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Home > Professional > Lucknow – the city of Nawabs More to do at Imambara

Lucknow – the city of Nawabs More to do at Imambara

Lucknow is known for its grace and old charm. The legacy of the imperial splendour of Lucknow, formerly known as Avadh or Oudh, has always fascinated people, all over the world. The Bada Imambara is an important tourist attraction of Lucknow. It is located in the heart of Lucknow and built by the erstwhile Nawab of Lucknow to provide succor to the famine stricken people. Though it began as a charitable project, yet the large halls, vaulted galleries and an intriguing labyrinth of interconnected passages within it make it an amazing edifice.

The Bada Imambara is, in fact, a great hall built at the end of a spectacular courtyard approached through two magnificent triple-arched gateways. This columnless hall has been an architectural marvel since 1784, with the interior length of 49.4m and width of 16.2m. The ceiling is more than 15m high. The hall is Asia’s largest without any external support of wood, iron, or stone beams. What leaves the visitor astonished is the construction of the roof. It is said to be 16 feet thick and weighs nearly 20,000 tons. However, there are no steel girders or beams to uphold the mammoth ceiling. Thus, it is said to be the world’s largest arched room without any pillars.

The Bhool Bhulaiya, which is also part of this huge structure is a network of more than 1000 narrow labyrinthine passages, some of which have dead-ends, some end at precipitous drops while others lead to entrance or exit points. The amazing maze of corridors is hidden in between its walls that are about 20 feet thick. Legend has it that this maze was created to facilitate the then Nawab’s escape in times of crisis. The king and other few only knew the way out.

The main entrance gate, Rumi Darwaja, a huge 60-feet-high door was also built by Asaf-ud-Daula. Another elegant structure is Asfi Mosque within the Imambara courtyard with a grand flight of steps leading to its paved floor.

The most intriguing structure at the Imambara is the five-storied Baoli (step well), which belong to the pre-Nawabi era. Called the Shahi-Hammam (royal bath), this baoli is connected with the river Gomti. Only the first two storeys are above water, the rest being perennially under water. It is believed that while the foundations for the Imambara were being dug out, structural remains of some ancient habitation became known, and with that a treasure of gold that no one could ever believe. Due to superstition, only a bit of gold was taken and the rest buried forever. According to popular belief, there are secret passages in the submerged portions of the baoli, which could lead to treasure below the Imambara.

The majority of the monument has been maintained well. A committee (Hussainbad Trust) has been designated the responsibility of cleaning inside the Imambara premises. The funds which accumulate from the ticket sales are used to maintain the area. However, certain noticeable problems can be observed. One is the trash that the visitors throw inside the monument’s garden. Some visitors have snacks, plastic wrappers and soft drink bottles which they carelessly dump at the very spot they are sitting at. This can ultimately result in making the monument a garbage heap rather than a symbol of national pride. Thus, more dustbins are required to be placed inside the premises at more frequent intervals. Writings on the walls are also observed in plenty and serve to damage the splendour of the buildings. Policing of the area can help to countercheck this. A compulsory security check to prevent entry of things which can damage the building can also help.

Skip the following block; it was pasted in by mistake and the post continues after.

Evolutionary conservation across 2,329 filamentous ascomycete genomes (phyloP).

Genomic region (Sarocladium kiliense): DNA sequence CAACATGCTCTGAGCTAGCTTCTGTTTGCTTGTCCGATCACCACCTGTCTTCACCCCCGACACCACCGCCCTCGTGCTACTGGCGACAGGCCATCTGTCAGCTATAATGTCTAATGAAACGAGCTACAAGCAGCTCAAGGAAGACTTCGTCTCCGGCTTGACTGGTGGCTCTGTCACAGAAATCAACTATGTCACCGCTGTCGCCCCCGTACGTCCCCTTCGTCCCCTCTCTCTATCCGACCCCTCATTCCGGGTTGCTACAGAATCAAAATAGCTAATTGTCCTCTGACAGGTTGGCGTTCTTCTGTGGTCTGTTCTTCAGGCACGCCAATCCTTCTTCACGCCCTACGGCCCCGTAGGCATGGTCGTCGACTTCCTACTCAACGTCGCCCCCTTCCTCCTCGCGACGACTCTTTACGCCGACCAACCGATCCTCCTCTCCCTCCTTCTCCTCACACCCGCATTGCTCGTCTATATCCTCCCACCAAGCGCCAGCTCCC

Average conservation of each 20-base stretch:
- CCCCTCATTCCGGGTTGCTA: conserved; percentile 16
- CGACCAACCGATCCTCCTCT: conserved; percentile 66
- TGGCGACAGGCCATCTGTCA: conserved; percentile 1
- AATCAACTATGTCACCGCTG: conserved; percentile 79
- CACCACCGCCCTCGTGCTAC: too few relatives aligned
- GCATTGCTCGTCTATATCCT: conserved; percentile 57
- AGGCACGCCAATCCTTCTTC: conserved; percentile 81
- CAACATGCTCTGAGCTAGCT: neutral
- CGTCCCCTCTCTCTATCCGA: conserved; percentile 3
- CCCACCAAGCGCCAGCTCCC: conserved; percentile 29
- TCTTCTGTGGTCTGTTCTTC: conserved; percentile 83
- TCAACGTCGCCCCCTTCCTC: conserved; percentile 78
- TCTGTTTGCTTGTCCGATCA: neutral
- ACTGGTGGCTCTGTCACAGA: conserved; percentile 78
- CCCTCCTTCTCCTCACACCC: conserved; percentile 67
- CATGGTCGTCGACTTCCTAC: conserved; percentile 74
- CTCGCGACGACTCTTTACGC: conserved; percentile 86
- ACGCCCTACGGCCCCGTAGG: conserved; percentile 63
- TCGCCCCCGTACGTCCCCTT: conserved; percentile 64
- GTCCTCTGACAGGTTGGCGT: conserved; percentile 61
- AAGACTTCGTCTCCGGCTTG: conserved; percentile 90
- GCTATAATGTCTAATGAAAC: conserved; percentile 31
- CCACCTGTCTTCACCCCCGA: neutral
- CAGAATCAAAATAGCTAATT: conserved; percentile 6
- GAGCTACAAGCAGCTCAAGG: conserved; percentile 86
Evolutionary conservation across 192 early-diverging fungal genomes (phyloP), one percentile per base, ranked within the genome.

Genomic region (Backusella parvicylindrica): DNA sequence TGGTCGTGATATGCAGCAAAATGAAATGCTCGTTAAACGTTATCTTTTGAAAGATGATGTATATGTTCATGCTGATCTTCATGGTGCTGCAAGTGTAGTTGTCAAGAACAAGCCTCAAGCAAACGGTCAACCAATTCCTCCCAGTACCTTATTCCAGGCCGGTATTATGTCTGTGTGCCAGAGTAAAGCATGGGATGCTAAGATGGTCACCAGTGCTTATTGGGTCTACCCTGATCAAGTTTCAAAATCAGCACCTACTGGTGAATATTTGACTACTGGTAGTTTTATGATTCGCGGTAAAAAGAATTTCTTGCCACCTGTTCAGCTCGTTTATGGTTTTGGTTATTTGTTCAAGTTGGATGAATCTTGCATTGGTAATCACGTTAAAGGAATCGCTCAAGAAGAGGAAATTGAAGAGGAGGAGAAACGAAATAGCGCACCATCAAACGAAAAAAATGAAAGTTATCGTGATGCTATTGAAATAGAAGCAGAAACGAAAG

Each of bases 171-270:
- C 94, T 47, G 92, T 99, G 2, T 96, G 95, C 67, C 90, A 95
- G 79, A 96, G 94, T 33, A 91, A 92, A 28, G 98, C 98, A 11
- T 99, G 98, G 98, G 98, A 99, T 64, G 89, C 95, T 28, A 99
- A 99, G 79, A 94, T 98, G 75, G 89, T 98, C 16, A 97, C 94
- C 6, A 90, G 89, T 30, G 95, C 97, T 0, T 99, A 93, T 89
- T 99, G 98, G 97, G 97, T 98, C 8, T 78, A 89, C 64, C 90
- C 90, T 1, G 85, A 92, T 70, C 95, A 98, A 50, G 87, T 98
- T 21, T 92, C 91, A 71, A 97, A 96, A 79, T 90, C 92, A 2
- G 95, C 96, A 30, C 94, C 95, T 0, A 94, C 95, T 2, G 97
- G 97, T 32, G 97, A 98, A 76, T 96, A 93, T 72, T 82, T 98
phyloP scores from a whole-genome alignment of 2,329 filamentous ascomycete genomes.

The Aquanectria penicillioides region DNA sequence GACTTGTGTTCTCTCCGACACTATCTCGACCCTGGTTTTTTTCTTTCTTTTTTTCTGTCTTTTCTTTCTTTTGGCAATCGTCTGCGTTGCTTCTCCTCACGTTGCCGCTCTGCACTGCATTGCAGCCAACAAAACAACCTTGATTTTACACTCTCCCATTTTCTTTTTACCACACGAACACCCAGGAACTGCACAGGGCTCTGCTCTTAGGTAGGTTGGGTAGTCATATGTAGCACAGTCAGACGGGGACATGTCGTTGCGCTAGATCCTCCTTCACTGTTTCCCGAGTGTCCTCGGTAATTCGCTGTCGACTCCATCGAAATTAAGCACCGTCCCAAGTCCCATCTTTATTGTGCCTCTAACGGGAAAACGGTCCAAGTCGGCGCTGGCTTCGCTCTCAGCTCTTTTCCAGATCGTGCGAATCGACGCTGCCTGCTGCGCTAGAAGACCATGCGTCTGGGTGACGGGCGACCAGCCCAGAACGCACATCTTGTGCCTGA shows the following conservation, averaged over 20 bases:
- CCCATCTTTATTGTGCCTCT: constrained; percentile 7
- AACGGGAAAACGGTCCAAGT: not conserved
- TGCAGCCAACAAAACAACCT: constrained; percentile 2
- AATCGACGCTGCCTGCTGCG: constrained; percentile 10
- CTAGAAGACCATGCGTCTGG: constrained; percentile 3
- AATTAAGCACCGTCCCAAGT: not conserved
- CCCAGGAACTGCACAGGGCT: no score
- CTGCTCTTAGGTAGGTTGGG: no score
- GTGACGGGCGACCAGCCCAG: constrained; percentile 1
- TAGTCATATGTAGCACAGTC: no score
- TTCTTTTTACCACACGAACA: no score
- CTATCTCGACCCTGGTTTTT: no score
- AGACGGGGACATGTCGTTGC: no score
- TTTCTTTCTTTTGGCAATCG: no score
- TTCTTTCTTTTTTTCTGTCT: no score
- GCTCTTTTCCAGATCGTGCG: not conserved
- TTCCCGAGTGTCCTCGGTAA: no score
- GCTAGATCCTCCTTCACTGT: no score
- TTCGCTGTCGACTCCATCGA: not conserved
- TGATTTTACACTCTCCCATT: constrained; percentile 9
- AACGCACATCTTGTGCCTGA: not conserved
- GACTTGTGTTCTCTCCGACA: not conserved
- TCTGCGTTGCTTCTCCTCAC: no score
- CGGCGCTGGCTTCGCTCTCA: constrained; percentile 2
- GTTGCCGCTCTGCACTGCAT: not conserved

“We cannot leave everything to the government. The common people have a role to play here as well. How can government continuously stop people from dirtying the walls of the monuments by writing on them? Awareness is required to learn and follow the basics of cleanliness. The owners of monuments should also arrange for frequent checking,” seconds Prachi Mathur, a visitor.

“Sweepers and the other cleaning staff that are employed for daily cleaning are doing a satisfactory job,” states D.M. Singh, a Constable posted at the premises. “However, there is a requirement for more toilets within the Imambara grounds because, at present, women and children have to walk some distance outside to find a clean toilet. The only toilet inside the premises is in a bad shape,” he continues. Stricter measures for broader environmental cleanliness are also required. For example, any garbage being dumped at Medical College Crossing, on the upstream banks of the nala that flows behind Bada Imambara, will result in endangering its foundations in the long run.

“No one understands the importance of monuments and a lot needs to be done on that front. There is a shortage of funds and also lack of awareness,” states an Imambara official.

Corporate funding can be an option to help in the maintenance and conservation of the Imambara and other historical monuments at Lucknow. More funds will result in better maintenance of cleanliness, thereby resulting in increased tourism and greater employment opportunities

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